About Me

Retired chief investment officer and former NYSE firm partner with 50 plus years experience in field as analyst / economist, portfolio manager / trader, and CIO who has superb track record with multi $billion equities and fixed income portfolios. Advanced degrees, CFA. Having done much professional writing as a young guy, I now have a cryptic style. 40 years down on and around The Street confirms: CAVEAT EMPTOR IN SPADES !!!

Wednesday, January 30, 2019

Monetary Policy

The economic indicators suggest The Fed should keep short term interest rates trending higher.
Economic growth has been solid, capacity utilization continues to grind slowly higher and
business short term credit demand has strengthened substantially over the past 12 - months.
these conditions offer classic support for pushing short rates higher. The labor market has
tightened appreciably, and although there is still excess productive capacity in the system, it is
difficult at best to be confident that its deployment will prove economic. So, bowing to very
intensive criticism, The Fed  has opted to follow a more temperate course in the hopes that
continued US economic growth will not lead to a substantial cyclical acceleration of inflation.

 The economy may experience slower real growth this year compared to 2018, but the addition
of additional production capacity cannot lag to far behind, less an imbalance in favor of economic
demand develops.

The Fed is also planning to operate monetary policy with "ample reserves". This statement implies
that continued quantitative tightening, or the reduction of  the size of Its balance sheet, will likely
proceed far more judiciously than over the past two years. On its face, this statement opens the
door to potentially dramatically higher rates of inflation further out ahead as global excess capacity
is eventually used up. Fed Chair Powell's rather inglorious capitulation to all the forces that wish
to party on leave him with the hope that maybe the inflationary thrust will be the worry of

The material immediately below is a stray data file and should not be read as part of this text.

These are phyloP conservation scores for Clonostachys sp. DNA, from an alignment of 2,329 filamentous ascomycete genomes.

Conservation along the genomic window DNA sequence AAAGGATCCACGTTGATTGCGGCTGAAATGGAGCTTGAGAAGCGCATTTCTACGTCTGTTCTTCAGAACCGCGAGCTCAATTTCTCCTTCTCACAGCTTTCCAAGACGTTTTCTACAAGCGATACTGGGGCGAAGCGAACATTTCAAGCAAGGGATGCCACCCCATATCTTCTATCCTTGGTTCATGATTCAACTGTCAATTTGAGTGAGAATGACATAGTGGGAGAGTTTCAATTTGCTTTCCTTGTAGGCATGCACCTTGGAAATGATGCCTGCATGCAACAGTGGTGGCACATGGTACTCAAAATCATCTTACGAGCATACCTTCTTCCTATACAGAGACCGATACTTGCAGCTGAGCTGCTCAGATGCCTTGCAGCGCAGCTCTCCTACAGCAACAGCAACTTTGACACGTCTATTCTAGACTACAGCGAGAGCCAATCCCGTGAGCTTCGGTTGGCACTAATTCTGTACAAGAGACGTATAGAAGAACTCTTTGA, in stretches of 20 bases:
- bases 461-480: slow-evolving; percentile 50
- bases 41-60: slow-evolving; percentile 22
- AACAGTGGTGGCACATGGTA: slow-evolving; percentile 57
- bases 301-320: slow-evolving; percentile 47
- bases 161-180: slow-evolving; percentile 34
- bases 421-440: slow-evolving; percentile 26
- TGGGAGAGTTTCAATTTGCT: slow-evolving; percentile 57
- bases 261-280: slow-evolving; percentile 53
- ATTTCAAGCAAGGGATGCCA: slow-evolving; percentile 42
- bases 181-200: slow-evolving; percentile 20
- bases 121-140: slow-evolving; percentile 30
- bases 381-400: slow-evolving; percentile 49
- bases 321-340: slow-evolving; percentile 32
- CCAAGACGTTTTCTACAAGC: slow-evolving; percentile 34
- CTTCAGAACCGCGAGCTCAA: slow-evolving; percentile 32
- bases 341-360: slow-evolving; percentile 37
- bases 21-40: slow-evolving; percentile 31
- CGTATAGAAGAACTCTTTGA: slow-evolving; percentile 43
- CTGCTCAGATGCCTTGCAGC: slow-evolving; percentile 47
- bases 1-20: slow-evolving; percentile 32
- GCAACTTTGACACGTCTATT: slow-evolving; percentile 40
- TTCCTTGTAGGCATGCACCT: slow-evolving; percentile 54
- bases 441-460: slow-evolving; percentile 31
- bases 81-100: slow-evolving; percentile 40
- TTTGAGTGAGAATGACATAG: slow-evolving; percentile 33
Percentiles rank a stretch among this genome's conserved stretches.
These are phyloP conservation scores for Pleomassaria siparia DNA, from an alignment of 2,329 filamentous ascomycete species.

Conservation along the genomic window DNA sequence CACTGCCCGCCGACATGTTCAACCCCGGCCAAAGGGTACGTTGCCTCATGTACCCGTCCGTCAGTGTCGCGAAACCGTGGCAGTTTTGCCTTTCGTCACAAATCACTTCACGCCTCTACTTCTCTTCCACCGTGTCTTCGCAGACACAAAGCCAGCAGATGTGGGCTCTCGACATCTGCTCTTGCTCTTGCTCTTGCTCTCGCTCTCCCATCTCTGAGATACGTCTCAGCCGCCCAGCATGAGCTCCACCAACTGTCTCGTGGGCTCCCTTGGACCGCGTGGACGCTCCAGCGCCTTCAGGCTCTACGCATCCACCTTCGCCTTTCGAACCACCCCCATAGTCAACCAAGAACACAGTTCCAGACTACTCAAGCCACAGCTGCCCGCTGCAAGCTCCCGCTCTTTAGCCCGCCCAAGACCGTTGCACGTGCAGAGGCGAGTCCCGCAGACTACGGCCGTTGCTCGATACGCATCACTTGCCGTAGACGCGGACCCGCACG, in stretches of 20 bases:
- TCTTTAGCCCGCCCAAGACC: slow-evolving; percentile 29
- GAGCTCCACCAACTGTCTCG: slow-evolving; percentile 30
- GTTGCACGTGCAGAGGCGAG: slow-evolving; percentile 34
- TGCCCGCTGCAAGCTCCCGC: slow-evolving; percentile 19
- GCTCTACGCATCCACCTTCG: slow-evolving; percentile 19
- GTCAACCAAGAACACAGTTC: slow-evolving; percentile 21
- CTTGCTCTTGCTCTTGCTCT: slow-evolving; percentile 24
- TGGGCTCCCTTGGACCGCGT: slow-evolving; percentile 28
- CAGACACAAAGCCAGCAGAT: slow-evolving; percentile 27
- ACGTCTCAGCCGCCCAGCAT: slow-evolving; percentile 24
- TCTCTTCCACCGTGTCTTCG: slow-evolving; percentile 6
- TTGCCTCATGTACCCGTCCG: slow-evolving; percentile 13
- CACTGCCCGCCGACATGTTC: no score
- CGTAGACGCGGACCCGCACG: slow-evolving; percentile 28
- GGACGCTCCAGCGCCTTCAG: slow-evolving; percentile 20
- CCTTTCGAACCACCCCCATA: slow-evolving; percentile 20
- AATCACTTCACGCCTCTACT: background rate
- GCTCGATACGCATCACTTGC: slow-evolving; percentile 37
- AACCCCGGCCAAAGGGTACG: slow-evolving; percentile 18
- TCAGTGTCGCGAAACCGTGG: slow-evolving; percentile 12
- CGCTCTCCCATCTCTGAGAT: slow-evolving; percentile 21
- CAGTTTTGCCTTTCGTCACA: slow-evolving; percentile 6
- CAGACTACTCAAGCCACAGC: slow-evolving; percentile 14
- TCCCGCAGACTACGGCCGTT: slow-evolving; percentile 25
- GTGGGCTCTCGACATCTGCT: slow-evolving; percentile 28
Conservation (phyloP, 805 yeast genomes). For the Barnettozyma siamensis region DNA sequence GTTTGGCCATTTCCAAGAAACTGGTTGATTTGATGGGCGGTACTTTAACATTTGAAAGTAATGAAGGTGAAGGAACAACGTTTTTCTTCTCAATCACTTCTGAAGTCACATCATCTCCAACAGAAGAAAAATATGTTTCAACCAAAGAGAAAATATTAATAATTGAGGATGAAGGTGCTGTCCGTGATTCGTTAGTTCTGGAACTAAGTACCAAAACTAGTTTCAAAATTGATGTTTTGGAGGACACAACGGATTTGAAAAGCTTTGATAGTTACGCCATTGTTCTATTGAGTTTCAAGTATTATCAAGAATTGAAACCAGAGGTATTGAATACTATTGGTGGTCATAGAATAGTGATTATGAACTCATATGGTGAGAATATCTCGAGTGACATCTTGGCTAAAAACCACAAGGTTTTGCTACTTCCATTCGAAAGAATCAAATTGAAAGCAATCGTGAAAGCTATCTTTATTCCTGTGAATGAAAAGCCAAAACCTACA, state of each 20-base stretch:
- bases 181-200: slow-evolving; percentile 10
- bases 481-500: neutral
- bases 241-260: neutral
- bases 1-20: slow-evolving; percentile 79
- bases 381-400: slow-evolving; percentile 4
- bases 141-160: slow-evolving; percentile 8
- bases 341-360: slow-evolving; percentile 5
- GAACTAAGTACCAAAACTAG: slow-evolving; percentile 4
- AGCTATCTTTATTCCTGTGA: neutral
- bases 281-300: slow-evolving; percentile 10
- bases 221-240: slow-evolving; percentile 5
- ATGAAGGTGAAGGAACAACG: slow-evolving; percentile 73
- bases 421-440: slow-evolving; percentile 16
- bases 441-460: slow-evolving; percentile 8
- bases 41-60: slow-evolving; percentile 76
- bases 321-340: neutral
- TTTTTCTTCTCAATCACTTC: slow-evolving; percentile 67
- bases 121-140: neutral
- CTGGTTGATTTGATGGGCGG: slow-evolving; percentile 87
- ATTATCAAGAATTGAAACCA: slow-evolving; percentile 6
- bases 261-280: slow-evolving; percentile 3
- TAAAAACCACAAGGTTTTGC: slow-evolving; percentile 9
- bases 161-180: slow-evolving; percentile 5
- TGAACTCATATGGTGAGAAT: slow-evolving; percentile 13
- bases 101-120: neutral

subsequent Fed leaders.

In the short run, a growing real economy is making full use of available monetary liquidity. In
conditions such as this, it is normally difficult to sustain a powerful upthrust in stocks. Without
a significant slowdown in the pace of economic expansion, large equities players will have to
sell other assets if they wish to sharply bolster commitments to stocks.

What happens if the strong consensus for only continued modest inflation proves faulty and
inflation pressure again perks up? Powell will look like a real turkey as the Fed has to begin to
turn the boat around.

Wednesday, January 16, 2019

Stock Market -- The Thundering Herd

Going into Christmas, the herd was stampeding downhill. Following the holiday, the herd has
reversed course and is now on a moonshot trajectory (75 degree angle of ascent). The Fed was
brought under assault from many quarters for running too tight a monetary policy as the year
wore down and it relented on interest rate policy. One can argue that chair Powell had no genuine
theoretical premise for the policy of gradually but steadily raising short rates, and the Fed has
ceded control over rate setting to the demands of risk capital for now.

In my last post, I posited that the SPX had reached reasonable levels down at 2350 and I briefly
sketched out a rationale for saying 2650 was an OK fair value estimate for the 2019 - 2020
period. The post-Christmas spike low and moonshot rally is statistically suspect, but lo and
behold, the SPX has been running back up toward the 2650 level. I find this performance to be
astounding and the emotional roller coaster that market players have been on over the past 12 -
14 odd months to be something of a bad joke.

It would be comforting to me at least if investors began to pause in the weeks ahead to review
what they have wrought and to take stock in a calmer assessment of what uncertainties and
opportunities may lie ahead.

SPX Weekly